There is a set of texts in the history of ancient skepticism that have not been widely understood. Michael Frede has done much to set these texts in their proper context, but his work has not gotten the appreciation it deserves. Historians have tended to think that ancient skepticism in the Clitomachian-Pyrrhonian tradition is the suspension of belief on all matters and that Frede’s attempt to show otherwise is confused. This may turn out to be correct, but Frede’s interpretation, as (...) I think it should be understood, is more plausible and interesting than is usually thought. Frede has made it possible to see the skeptics in the Clitomachian-Pyrrhonian tradition as taking some of the first steps in working out the philosophical view that epistemic justification is a matter of whether a belief is the sustained outcome of a correct cognitive process and that correctness here need not and perhaps should not be understood in terms of modal reliability. (shrink)
According to the Stoics, human beings enslave themselves. When they change from nonrational children into rational adults, human beings form false beliefs about what is good and what is bad. These beliefs enslave them to things that are neither good nor bad. The author argues for an interpretation of how the Stoics understood the reasoning in terms of which human beings form these false beliefs. This interpretation helps makes sense of the argument against Chrysippus’s explanation of the origin of vice (...) that Galen attributes to Posidonius. It also helps explain how the Stoics could think that nature is provident and that nature constructs human beings so that they enslave themselves when they change from nonrational children into rational adults. (shrink)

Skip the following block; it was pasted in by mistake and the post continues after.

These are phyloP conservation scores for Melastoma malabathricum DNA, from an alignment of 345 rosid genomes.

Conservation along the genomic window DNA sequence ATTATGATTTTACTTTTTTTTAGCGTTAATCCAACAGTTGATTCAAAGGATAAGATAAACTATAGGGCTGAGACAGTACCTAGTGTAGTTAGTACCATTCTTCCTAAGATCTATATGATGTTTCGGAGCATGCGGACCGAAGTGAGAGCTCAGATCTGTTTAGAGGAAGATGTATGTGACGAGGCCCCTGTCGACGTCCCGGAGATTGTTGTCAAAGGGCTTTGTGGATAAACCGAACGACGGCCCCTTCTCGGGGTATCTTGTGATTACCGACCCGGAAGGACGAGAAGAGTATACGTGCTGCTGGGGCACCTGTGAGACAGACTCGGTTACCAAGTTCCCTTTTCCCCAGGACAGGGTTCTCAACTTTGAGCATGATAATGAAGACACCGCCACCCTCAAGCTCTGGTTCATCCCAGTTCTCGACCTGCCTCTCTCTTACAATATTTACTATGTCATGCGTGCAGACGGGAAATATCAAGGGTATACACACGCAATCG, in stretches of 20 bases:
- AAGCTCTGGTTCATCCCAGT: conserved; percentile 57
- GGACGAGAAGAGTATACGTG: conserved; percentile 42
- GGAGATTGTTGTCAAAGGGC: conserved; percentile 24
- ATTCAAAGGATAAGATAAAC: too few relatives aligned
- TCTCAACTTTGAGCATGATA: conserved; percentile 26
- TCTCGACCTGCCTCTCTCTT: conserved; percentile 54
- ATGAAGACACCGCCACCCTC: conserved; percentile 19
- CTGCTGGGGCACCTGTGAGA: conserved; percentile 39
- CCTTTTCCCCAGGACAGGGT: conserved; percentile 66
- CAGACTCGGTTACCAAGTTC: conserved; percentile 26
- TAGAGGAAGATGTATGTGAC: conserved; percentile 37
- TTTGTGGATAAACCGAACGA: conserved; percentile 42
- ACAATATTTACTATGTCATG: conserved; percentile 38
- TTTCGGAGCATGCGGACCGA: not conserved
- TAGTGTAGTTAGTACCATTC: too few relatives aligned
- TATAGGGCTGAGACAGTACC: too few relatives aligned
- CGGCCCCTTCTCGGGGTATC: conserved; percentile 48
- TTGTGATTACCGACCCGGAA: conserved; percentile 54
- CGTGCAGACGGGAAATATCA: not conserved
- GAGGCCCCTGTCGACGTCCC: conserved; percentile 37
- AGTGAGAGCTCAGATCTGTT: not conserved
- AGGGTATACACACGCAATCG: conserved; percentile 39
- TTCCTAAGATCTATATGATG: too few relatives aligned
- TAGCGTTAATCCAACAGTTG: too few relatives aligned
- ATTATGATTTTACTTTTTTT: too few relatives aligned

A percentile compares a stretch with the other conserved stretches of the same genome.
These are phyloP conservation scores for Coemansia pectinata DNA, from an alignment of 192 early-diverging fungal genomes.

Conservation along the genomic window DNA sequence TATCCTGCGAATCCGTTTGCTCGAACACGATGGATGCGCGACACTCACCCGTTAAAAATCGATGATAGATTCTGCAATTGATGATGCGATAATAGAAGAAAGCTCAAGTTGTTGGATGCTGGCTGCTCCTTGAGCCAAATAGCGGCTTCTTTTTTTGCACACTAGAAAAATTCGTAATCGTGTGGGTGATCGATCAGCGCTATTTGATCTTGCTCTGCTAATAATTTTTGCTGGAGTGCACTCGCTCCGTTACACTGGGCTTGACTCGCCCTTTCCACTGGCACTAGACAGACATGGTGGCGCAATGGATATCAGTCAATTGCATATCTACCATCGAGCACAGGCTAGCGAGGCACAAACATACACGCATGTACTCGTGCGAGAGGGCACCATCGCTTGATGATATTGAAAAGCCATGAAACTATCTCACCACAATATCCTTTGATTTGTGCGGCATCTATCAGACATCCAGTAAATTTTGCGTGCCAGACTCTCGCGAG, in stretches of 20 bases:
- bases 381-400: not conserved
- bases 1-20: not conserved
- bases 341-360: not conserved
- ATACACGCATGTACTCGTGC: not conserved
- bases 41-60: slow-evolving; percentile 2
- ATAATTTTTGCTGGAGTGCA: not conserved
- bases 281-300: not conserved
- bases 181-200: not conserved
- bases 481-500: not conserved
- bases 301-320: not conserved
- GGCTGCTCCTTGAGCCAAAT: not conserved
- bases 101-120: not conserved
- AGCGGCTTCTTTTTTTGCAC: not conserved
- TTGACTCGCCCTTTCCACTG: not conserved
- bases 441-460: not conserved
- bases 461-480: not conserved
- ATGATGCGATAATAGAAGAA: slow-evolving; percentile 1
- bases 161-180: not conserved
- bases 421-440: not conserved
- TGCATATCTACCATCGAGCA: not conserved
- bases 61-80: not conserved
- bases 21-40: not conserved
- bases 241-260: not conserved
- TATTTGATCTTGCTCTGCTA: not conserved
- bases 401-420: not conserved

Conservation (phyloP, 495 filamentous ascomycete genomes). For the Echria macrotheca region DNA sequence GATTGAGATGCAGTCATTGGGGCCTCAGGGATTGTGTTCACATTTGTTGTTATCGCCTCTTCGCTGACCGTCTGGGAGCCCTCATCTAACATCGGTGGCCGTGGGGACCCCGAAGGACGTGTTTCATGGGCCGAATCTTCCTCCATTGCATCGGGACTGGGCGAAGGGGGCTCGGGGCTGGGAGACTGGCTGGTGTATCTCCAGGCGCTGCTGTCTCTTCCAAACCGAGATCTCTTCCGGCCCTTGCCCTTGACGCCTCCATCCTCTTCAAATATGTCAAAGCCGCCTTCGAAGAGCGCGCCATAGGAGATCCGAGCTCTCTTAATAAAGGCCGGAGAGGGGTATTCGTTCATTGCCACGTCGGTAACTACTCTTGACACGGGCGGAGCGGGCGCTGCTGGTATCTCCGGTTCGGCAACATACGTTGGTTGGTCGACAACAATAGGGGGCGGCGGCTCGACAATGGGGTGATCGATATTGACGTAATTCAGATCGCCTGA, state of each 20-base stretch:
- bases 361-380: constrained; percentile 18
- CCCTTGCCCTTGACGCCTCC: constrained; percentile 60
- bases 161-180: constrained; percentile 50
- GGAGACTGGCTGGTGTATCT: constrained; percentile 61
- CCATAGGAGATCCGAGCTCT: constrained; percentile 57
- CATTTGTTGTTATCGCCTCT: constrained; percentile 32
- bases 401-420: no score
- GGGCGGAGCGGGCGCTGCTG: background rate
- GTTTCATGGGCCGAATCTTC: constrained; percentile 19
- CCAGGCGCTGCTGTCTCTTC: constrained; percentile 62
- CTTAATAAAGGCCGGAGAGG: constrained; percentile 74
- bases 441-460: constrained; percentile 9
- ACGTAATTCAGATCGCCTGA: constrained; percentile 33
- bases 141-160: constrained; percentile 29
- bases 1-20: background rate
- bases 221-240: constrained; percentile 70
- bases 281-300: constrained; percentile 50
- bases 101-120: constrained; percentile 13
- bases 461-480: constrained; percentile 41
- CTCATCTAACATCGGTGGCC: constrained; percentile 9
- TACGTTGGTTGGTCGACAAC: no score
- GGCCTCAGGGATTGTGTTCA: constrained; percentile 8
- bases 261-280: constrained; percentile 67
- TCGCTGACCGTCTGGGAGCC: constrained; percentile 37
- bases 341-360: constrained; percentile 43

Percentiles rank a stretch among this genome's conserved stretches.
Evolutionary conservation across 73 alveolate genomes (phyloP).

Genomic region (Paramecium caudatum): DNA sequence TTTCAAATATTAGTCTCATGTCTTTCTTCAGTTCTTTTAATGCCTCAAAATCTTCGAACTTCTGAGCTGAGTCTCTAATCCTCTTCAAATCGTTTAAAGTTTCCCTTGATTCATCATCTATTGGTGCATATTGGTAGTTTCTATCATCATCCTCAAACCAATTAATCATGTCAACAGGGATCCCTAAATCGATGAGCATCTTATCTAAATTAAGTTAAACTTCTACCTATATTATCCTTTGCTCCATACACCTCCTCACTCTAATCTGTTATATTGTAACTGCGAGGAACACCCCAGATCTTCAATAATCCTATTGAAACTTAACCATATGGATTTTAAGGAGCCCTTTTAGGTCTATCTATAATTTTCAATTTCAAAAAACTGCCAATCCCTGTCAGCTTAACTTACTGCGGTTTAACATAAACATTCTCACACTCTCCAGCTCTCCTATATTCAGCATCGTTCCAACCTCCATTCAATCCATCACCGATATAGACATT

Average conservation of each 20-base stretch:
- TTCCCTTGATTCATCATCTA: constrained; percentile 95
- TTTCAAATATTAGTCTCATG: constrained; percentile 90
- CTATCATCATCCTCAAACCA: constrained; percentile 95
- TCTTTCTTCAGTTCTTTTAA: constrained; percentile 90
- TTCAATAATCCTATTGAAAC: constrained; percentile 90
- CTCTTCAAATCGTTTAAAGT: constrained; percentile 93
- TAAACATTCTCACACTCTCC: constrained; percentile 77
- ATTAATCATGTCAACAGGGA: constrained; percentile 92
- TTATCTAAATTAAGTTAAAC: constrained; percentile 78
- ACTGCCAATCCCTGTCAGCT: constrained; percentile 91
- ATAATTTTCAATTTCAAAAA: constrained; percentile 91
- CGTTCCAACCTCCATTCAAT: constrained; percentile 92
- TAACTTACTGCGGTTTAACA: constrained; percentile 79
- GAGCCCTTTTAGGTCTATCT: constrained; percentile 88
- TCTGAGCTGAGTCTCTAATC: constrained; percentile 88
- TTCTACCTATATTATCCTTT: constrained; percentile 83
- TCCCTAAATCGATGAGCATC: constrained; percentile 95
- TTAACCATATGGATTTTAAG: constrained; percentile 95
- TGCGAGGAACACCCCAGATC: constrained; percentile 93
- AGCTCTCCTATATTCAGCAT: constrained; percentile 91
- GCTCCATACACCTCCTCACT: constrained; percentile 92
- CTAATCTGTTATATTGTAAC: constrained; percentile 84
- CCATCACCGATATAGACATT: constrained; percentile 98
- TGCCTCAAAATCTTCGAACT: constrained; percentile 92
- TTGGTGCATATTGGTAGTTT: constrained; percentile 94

Fred Feldman conceives of happiness in terms of the aggregation of attitudinal pleasure and displeasure, but he distinguishes intrinsic from extrinsic attitudinal pleasure and displeasure and excludes extrinsic attitudinal pleasure and displeasure from the aggregation that constitutes happiness. I argue that Feldman has not provided a strong reason for this exclusion.
I argue for an alternative interpretation of some of the examples Fred Feldman uses to establish his theory of happiness. According to Feldman, the examples show that certain utterances of the form S is pleased/glad that P and S is displeased/sad that P should be interpreted as expressions of extrinsic attitudinal pleasure and displeasure and hence must be excluded from the aggregative sum of attitudinal pleasure and displeasure that constitutes happiness. I develop a new interpretation of Feldman’s examples. My interpretation (...) is plausible in its own right. Moreover, it is significant within the context of the debate. It allows the attitudinal hedonist to preserve the initial understanding of happiness that Feldman believes is open to counterexample: that happiness is the sum of attitudinal pleasure minus attitudinal displeasure and that all attitudinal pleasure and displeasure counts equally in the aggregation that constitutes happiness. (shrink)